As such, it’s critical that pharmaceutical companies continue to invest heavily in cybersecurity, with systems and processes in place to deflect advancing threats. A centralised database can help manage valuable digital assets, offering total transparency and control.
7. Growth in Remote and Mobile Patient Care
With long GP waiting times and a record-high hospital backlog, health services are exploring new ways to connect with patients which is both safer and more convenient. There are already several services offering remote GP appointments and consultations via video link, and it’s expected that this trend will continue in the years ahead.
While remote and mobile patient care isn’t suitable for all health complaints, for some it provides an effective means of seeing more patients in a limited timeframe. And as technology continues to advance, the capabilities of remote medical appointments is likely to improve, with doctors able to test patients for a range of conditions within a remote setting.
8. Integration and Modernisation of Pharmaceutical Technology Will Accelerate
Technology plays a critical role in the advancement of the pharmaceutical sector, both in terms of medical equipment and treatment development, and the delivery and management of essential care services. Emerging digital systems continue to disrupt the industry at all levels, facilitating rapid innovation and the efficient rollout of new tools, supplies and treatments.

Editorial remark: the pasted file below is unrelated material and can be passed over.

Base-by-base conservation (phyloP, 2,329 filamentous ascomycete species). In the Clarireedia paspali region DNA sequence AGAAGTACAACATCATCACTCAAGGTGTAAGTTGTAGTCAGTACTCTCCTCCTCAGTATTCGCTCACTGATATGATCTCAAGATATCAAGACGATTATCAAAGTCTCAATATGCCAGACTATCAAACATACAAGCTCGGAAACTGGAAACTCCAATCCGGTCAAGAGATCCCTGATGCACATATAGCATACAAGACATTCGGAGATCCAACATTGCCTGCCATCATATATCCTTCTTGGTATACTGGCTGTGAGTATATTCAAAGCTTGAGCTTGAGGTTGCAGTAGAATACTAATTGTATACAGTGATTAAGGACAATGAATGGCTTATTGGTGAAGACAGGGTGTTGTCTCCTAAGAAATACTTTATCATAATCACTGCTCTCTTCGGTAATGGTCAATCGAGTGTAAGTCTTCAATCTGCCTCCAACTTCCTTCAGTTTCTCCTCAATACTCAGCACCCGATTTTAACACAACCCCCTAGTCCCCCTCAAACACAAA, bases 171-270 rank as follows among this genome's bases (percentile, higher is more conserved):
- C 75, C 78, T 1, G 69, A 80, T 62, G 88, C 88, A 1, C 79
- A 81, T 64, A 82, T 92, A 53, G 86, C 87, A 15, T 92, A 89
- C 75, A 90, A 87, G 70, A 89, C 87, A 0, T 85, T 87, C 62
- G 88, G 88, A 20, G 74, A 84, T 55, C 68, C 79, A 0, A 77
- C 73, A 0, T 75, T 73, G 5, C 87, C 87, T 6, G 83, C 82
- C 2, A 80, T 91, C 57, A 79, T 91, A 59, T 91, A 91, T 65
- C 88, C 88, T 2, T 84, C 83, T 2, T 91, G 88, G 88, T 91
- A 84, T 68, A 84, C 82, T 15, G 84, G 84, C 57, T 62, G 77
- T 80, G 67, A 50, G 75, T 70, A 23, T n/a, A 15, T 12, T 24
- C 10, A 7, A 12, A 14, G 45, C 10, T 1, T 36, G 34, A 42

Among the technologies critical to the future of pharma is ERP software, which is being leveraged to great effect within the industry. Given that the sector is so fast-moving and heavily regulated, an ERP system presents a powerful means of ensuring compliance, cohesion and optimal productivity within a complex and competitive pharmaceuticals supply chain.
In an ever-changing sector like pharmaceuticals, the future is never certain, but we hope this article sheds light on some of the trends to watch out for over the coming months and years. At JS3 Global, we work closely with businesses within the pharmaceuticals industry, providing expert ERP consultancy to help them get the most from their systems. To learn more about our services or to speak with one of our expert ERP consultants, visit the homepage or call us today on 0161 503 0866